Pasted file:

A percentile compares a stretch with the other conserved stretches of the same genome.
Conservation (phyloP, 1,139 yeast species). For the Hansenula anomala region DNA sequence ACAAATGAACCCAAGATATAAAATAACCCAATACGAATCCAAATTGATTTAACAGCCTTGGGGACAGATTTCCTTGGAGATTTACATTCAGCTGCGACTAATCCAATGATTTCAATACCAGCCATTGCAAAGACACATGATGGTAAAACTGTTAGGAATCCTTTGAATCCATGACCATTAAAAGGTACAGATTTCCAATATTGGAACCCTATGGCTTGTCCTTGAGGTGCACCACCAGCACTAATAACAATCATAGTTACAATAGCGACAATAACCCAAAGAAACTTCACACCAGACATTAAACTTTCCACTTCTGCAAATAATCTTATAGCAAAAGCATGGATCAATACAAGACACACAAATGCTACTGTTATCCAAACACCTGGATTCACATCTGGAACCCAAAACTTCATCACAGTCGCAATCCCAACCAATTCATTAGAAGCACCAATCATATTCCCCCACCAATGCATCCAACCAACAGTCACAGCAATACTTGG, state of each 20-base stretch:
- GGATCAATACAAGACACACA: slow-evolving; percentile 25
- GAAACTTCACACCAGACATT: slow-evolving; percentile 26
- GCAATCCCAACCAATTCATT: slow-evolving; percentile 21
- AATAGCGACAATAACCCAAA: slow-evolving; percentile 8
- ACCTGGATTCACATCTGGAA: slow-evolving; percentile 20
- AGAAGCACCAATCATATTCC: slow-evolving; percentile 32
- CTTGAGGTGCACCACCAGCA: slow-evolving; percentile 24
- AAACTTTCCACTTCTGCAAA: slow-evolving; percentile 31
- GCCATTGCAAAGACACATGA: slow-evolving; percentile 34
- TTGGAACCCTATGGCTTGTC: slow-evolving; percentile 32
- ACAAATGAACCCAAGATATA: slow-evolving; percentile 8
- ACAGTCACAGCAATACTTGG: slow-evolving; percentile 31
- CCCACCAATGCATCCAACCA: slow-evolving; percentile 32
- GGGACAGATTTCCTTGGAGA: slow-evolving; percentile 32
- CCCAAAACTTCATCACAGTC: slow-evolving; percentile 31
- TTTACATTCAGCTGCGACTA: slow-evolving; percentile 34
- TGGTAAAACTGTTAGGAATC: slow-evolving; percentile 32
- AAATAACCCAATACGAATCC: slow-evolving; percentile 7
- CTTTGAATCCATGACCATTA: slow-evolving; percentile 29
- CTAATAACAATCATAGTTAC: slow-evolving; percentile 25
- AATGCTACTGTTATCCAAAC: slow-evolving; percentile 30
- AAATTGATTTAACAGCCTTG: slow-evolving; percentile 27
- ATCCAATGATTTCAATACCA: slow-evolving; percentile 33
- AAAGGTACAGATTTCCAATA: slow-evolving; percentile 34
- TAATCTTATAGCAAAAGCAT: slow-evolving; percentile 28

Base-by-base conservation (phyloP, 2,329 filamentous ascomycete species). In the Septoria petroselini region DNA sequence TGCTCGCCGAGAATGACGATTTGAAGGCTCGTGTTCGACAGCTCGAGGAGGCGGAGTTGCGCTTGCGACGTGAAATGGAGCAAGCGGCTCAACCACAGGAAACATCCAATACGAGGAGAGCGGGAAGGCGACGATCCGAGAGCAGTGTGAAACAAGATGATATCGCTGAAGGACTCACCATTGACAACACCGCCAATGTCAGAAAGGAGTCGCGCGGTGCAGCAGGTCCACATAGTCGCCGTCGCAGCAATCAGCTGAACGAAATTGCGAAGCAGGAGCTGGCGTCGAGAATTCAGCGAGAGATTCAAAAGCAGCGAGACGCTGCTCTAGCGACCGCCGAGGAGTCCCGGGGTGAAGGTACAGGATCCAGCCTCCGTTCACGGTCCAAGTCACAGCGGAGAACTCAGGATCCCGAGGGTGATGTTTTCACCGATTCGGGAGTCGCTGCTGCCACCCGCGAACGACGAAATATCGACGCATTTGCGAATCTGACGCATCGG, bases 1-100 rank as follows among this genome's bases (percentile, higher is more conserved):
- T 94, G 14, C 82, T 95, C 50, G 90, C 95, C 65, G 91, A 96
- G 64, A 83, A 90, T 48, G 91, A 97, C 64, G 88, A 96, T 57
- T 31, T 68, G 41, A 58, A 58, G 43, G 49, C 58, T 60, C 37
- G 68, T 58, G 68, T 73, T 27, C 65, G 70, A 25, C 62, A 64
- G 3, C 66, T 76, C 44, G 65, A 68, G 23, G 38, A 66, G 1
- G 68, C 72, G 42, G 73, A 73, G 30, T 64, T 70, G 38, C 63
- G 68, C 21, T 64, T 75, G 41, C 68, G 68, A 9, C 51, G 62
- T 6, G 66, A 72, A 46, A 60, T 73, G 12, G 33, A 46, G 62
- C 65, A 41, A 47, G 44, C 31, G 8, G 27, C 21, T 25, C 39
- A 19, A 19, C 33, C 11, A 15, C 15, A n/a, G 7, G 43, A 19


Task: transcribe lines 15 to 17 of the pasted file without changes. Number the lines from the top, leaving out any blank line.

- CCCACCAATGCATCCAACCA: slow-evolving; percentile 32
- GGGACAGATTTCCTTGGAGA: slow-evolving; percentile 32
- CCCAAAACTTCATCACAGTC: slow-evolving; percentile 31